· Infants and people aged 65 and older have trouble regulating body heat which makes them highly susceptible to hypothermia.
· Consumption of alcohol when environmental temperatures are at or below freezing. This can lead to flash freezing of tissue inside the mouth, top and back of the throat and trachea which can be fatal.
· The use of illegal drugs inhibits the body’s ability to produce heat and regulate body temperature.
· Certain prescription medications will inhibit the body’s ability to regulate body heat.
· People who are diabetic have trouble with cold temperatures.
· People who are fighting infection have trouble with cold temperatures.
· People who have coronary problems are at high risk dealing with cold temperatures.
Environmental Risk Factors of Hypothermia are:
· Temperatures at or below 50° Fahrenheit.
· Winds from 4 to 30 miles per hour.
· Rain, sleet, snow or freezing rain.
· Wet clothing from sweat, rain, snow, etc.
Safety Measures in the Prevention of Hypothermia:
· Eat a health meal which will supply the calories required to generate adequate body heat for the conditions that will be found in the environmental conditions.
· Eat snacks periodically to replenish calories.
· Drink warm non-caffeinated beverages.
· Do not sit or lean on cold items such as bleachers, stones, ground, aluminum, automobiles, etc.
· Keep moving as much as possible.
· Keep clothing dry.
Clothing not to wear in cold wet weather to prevent hypothermia:
· Tennis shoes provide no insulation properties when dry and accelerate heat loss when wet.
· Cotton or nylon socks provide little to no insulation when dry and none when wet.
· Blue jeans and denim jackets have minimal insulation properties when dry and none when damp or wet.
· Cotton sweat shirts provide little insulation when dry and none when damp or wet.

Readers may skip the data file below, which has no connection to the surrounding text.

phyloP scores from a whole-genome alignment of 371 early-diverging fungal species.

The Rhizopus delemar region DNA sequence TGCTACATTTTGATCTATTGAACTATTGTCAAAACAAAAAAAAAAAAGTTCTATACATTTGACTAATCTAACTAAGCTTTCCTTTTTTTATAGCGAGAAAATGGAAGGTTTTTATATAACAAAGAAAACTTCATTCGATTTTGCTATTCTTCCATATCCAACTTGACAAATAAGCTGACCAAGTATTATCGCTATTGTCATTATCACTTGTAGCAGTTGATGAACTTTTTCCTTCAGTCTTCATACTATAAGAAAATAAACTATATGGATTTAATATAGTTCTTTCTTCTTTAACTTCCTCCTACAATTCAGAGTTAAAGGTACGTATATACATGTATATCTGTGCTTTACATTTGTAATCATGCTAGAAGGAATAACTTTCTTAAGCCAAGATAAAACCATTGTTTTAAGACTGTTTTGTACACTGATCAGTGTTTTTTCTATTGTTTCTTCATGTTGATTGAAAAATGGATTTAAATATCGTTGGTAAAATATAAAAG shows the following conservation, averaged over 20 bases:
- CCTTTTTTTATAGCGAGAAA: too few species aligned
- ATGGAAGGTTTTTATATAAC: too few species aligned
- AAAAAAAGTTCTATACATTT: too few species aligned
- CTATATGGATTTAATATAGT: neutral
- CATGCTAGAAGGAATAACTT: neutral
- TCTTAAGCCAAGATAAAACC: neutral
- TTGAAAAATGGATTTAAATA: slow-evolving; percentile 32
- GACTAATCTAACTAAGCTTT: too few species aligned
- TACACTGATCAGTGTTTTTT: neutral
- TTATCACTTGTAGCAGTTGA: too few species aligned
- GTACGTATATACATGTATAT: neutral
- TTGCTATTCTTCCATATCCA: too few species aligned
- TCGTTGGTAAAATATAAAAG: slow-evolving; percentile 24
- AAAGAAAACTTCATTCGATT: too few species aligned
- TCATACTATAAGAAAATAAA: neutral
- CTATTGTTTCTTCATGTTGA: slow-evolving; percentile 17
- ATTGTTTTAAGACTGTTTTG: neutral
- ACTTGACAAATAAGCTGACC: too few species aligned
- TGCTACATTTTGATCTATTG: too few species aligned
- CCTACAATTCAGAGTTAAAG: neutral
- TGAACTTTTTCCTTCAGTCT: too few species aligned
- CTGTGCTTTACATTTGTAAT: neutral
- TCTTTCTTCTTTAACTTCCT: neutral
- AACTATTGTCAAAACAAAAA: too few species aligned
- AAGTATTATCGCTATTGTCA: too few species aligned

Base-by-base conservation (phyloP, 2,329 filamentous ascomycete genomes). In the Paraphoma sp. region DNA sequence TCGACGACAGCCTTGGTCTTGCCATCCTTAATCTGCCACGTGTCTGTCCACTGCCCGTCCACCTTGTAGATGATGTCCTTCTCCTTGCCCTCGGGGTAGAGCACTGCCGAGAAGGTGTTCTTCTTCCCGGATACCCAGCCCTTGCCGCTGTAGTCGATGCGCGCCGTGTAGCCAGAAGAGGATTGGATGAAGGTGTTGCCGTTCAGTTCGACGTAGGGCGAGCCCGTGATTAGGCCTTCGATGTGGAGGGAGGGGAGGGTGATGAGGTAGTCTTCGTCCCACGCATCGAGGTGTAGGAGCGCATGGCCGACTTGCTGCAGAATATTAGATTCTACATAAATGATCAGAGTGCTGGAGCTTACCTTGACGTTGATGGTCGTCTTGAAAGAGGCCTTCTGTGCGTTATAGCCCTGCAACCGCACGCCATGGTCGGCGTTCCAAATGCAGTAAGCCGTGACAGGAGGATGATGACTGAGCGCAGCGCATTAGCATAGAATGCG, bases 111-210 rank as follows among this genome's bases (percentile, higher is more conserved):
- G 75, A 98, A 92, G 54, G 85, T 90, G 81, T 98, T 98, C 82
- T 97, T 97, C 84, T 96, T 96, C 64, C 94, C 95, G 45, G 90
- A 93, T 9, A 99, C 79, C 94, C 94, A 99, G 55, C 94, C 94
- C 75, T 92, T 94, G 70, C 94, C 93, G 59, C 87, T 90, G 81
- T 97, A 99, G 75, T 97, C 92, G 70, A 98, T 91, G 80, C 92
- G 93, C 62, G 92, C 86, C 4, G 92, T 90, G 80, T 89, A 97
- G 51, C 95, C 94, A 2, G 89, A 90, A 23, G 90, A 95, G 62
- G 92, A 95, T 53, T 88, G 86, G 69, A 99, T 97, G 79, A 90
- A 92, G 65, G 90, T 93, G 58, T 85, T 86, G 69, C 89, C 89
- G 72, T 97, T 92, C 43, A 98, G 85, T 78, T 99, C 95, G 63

· Don’t wear short sleeve shirts or short pants.
· Don’t wear ponchos because they do not cover the entire leg and if the wind is blowing, rain will blow up under the poncho.
Clothing to wear for protection and prevention of hypothermia:
· Leather water repellant shoes or hiking boots. These types of shoes will repel water; they also breathe which will permit perspiration to escape while keeping the feet warm.
· Wool or wool blend hiking socks provide excellent insulation for the feet while wicking away moisture. Wool will retain up to 80% of its insulation property when wet, where cotton doesn’t.
· Wool or wool blend trousers.
· Long sleeve shirts.
· Wool or wool blend sweater.
· Coat or jacket that will insulate, repel water and wick away sweat.
· Neck scarf to insulate the neck area and prevent heat from escaping through the top of the coat or jacket.
· A wool or wool blend head covering.
· If it is raining or heavy snow, a rain suit with separate jacket and hood to keep clothing dry.
Every year in the United State approximate 600 to 700 people die from hypothermia and in Arizona an average of 23 people die of hypothermia. Every year in the United State approximate 600 to 700 people die from hypothermia and in Arizona an average of 23 people die of hypothermia.
Every year in the United State approximate 600 to 700 people die from hypothermia and in Arizona an average of 23 people die of hypothermia. Remember this, nobody ever froze to death, they died of hypothermia first. The freezing part came later if the temperature was below freezing.
Hypothermia is preventable. Enjoy the winter months and don’t fall victim to hypothermia.